Pentagon finds no mustard agent on ISIS rocket

Pentagon finds no mustard agent on ISIS rocket
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A shell fired at an Iraqi air base last week where U.S. troops were operating did not contain mustard agent, a military spokesman said Tuesday.


“Definitive lab tests conclude: No mustard agent present in munitions fired at Qayyarah West AB Sept 20,” tweeted Air Force Col. John Dorrian, spokesman for the U.S.-led coalition fighting the Islamic State in Iraq and Syria (ISIS).

Last week, Pentagon officials said ISIS fired a rocket approximately one foot long at Qayyarah air base in northern Iraq.

After it landed within the base, U.S. troops tested it and received a positive initial reading for mustard agent. A second reading turned up negative, but the Pentagon indicated last week that could have been due to sun exposure or the passage of time.

Fragments of the rocket were then sent to a lab for further testing.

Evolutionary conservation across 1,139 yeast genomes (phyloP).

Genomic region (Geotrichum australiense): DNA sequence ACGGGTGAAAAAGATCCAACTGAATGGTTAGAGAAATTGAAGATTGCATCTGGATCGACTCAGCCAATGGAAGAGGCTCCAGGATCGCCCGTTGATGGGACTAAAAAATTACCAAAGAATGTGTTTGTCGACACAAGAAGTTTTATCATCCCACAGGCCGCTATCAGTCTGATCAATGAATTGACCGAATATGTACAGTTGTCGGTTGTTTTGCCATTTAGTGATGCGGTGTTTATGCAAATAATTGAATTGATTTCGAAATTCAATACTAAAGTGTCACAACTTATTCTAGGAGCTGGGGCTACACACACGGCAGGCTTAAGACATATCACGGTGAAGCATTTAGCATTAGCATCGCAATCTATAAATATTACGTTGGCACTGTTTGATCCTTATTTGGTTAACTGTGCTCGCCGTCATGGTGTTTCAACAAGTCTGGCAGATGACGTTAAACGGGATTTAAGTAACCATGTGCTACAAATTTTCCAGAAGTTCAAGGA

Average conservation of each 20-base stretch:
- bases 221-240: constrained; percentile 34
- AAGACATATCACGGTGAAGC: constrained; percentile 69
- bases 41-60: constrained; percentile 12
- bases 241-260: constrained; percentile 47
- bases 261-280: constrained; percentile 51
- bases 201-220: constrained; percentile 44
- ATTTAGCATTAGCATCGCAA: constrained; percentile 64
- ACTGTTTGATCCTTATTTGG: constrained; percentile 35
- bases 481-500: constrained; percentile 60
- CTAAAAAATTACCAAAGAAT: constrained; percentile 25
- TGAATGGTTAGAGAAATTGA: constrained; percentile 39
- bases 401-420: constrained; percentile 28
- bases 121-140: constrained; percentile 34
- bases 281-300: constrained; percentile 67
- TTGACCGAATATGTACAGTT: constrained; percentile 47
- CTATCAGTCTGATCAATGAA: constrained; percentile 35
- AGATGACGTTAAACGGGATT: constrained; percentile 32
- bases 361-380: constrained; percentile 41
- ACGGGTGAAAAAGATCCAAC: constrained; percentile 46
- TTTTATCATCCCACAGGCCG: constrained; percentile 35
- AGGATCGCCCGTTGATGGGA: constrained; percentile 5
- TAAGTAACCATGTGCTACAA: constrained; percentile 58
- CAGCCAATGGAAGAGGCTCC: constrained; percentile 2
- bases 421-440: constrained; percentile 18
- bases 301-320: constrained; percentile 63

On Thursday, Joint Chiefs of Staff Chairman Gen. Joseph Dunford told the Senate Armed Services Committee the military assessed a tar-like substance on the rocket to be sulfur mustard blister agent.

“It wasn't particularly effective, but it was a concerning development,” he said.

But on Friday, Dorrian told reporters at a briefing that the first test done at the lab was inconclusive and that another, more advanced test needed to be done.

It was that final testing that determined there was no mustard agent.

Still, the Pentagon has expressed concern about ISIS’s desire to develop chemical weapons.

At the same hearing last week, Dunford said U.S. forces have carried out about 30 strikes against “emerging chemical capability.”

For example, he said, the coalition recently took out a pharmaceutical plant ISIS was using.

“We also are tracking a number of targets, one we struck last week, which is a pharmaceutical plant which is part of the chemical warfare network that ISIL has," he said, using an alternate acronym for the terrorist organization. "And so we have been tracking this.”